This set list was dependent on his post-Squeeze work (including several seemingly new songs) and the earliest years from Squeeze but strangely overlooked about a decade and a half (1984-1999) of his career completely. Still, there was no denying Tilbrook’s easy charm and light banter with the audience. Percussionist Simon Hanson added some nice touches with a toy xylophone and a frantic bongo solo using only his index fingers.

The small crowd – a couple of hundred at best – was comprised of mostly forty-somethings and up who were understandably excited most by the Squeeze songs, but hung in throughout. Not bad for a venue with a small stage and no chairs. Kansas Citians may remember The Riot Room, located in the Westport area, as the Hurricane.

The Setlist:
  1. Up the Junction 2
  2. Best of Times 17
  3. Dennis 19
  4. Everybody Sometimes 19
  5. Another Nail in My Heart 3
  6. Pulling Mussels from the Shell 3
  7. You See Me 15
  8. Beachland Ballroom 17
  9. One for the Road 16
  10. Still 17
  11. Annie Get Your Gun 6
  12. If I Didn’t Love You 3
  13. Is That Love 4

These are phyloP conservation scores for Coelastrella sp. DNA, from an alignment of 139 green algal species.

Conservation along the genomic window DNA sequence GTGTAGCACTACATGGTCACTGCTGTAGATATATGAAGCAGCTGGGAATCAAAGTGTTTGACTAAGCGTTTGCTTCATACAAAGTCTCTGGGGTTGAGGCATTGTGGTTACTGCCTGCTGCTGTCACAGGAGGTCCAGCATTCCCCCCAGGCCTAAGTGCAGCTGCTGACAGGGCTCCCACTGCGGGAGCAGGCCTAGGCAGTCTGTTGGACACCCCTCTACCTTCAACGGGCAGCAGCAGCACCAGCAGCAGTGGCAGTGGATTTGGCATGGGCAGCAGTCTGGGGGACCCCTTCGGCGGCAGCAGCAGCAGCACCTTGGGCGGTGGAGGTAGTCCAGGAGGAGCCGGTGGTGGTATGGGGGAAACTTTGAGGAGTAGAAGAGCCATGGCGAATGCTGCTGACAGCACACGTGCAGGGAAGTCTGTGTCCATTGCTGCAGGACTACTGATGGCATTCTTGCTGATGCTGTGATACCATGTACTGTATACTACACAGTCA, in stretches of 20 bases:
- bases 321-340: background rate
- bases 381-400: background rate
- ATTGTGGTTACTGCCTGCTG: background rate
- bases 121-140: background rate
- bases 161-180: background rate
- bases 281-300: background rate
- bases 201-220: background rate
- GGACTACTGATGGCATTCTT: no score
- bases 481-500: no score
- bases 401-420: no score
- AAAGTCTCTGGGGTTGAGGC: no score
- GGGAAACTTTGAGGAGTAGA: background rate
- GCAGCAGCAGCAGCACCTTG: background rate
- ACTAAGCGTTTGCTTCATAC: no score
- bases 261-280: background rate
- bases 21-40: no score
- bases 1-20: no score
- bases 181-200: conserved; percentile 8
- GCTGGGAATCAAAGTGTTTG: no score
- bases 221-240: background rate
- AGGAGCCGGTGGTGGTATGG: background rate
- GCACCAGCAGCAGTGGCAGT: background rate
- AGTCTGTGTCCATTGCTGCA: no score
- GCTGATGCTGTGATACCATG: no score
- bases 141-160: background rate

14. Resolve (sung by bassist)
  15. Parallel World 15
  16. Parsephone 19
  17. Ray 19
  18. Until You Come Back to Me (cover)
  19. Black Coffee in Bed 5
  20. Kev and Dave (sung by drummer Simon Hanson)19
  21. Rupert 19
  22. Chat-Line Larry 18
  23. Tempted 4
  24. Take Me I’m Yours 1
  25. Goodbye Girl 2

Glenn Tilbrook Discography *

1 U.K. Squeeze (Squeeze, 1978)
2 Cool for Cats (Squeeze, 1979)
3 Argybargy (Squeeze, 1980)
4 East Side Story (Squeeze, 1981)
5 Sweets from a Stranger (Squeeze, 1982)
6 45’s and Under (Squeeze compilation, 1982)
7 Difford & Tilbrook (Difford & Tilbrook, 1984)
8 Cosi Fan Tutti Frutti (Squeeze, 1985)
9 Babylon and On (Squeeze, 1987)
10 Frank (Squeeze, 1989)
11 Play (Squeeze, 1991)
12 Some Fantastic Place (Squeeze, 1993)
13 Ridiculous (Squeeze, 1995)
14 Domino (Squeeze, 1998)
15 The Incomplete Glenn Tilbrook (solo, 2001)
16 Transatlantic Ping Pong (solo, 2004)
17 Pandemonium Ensues (Fluffers, 2009)
18 The Co-Operative (with Nine Below Zero, 2011)
19 Happy Ending (solo, 2014)

* Full discography listed, but he played nothing from albums 7-14!